For the past month I've been revising a short story based on feedback from the editor of a literary journal who has been dangling the carrot of publication. The first round of revision requests were an interesting batch of additions that had me looking at my story from a slightly new, or rather expanded, angle. One change was a simple search and replace. Elsewhere, I added needed shading to a couple scenes. One of the additions was too difficult to work in; there was so much going on in the story that another layer toppled it.

When I was done I felt the story benefited from the revision. They liked my additions but sent another round of requests. I was happy to make those first rounds of edits. This round seemed more subjective. They mentioned phrases and words that struck them as cliched or pedestrian. They also recommended the reorganization of certain sentences. Again, I took the suggestions and looked at my story from another new angle.

I reorganized the series of sentences as suggested, but I couldn't tell if it made that page better. I know it didn't make it worse. I took out the cliched idea of one of my characters'. Once out, I couldn't think of a replacement, so I reworded the preceding sentence. It changed the meaning a little, but I think the result in the reader's mind remains as intended. I made a few more clarifications, and that finished the second round.

The last time I had a story published, the editors told me they were making small edits and sent me the changes for my review. I couldn't tell what they had changed. The requested edits of my current story were unexpected but not surprising. The editors' reasoning behind them was so thoughtful that I was honored they had given my work such a close read and taken the time to try to make it better. I felt I was in good hands as I made the changes. I expect every journal editor has an idea of what works and what doesn't for his or her publication. Maybe the changes I made better reflect the attitude of the journal.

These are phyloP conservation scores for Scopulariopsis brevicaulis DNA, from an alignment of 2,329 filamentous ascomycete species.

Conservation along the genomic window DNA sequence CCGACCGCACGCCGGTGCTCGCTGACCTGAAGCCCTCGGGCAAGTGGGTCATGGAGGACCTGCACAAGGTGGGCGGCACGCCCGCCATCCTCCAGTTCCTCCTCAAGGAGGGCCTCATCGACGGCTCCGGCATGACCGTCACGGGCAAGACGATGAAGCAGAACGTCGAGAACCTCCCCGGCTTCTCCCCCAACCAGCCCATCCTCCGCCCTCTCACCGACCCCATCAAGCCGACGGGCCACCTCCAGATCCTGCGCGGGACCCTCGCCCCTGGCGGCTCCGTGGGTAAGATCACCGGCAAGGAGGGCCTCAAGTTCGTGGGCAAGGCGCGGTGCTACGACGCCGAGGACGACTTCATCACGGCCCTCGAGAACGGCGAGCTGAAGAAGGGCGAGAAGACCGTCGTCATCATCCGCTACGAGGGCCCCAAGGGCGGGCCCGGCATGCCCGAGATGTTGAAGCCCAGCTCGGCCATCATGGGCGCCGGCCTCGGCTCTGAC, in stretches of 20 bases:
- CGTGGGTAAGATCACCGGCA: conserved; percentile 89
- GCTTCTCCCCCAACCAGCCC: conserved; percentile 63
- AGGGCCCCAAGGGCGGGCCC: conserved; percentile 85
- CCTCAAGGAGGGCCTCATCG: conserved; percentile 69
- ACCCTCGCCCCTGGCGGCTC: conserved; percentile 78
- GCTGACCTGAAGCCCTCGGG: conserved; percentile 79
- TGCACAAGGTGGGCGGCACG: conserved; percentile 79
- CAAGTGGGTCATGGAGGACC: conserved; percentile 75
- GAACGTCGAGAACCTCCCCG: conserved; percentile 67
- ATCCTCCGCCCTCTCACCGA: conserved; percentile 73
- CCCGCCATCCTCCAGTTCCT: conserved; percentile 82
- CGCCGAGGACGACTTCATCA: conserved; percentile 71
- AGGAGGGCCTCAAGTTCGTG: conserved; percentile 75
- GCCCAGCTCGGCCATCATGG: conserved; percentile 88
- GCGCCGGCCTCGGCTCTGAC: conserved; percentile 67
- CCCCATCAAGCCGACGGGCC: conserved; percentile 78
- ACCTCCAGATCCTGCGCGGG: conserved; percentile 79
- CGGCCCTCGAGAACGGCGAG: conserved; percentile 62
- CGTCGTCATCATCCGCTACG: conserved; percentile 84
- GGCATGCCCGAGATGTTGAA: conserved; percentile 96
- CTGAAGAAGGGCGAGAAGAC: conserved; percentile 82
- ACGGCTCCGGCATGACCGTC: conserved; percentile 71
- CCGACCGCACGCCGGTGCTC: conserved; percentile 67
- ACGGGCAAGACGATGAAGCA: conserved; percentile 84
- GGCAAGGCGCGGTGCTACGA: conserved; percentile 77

It's still my work, and I wouldn't have made the changes if I had felt strongly against them. My writing group read the same story earlier in the summer, and I incorporated many of their suggestions before sending it out. If I weren't open to others' ideas I wouldn't be in a writing group or participate in intense novel workshops where a thin critique skin leads to hard feelings and misunderstanding.

I'm excited to have another story published*, but don't feel I sold my soul to get it done. I told a writer friend about the edits, and he told me about an editor who once asked him to change the tense of one of his stories. Did that make it a better story? Who knows, but maybe it fit in more with how that editor wanted to present his publication. What are some of your experiences with journal editors? Were you ever asked to make a change that you didn't agree with? Did the changes make the story better?

*Pending final approval.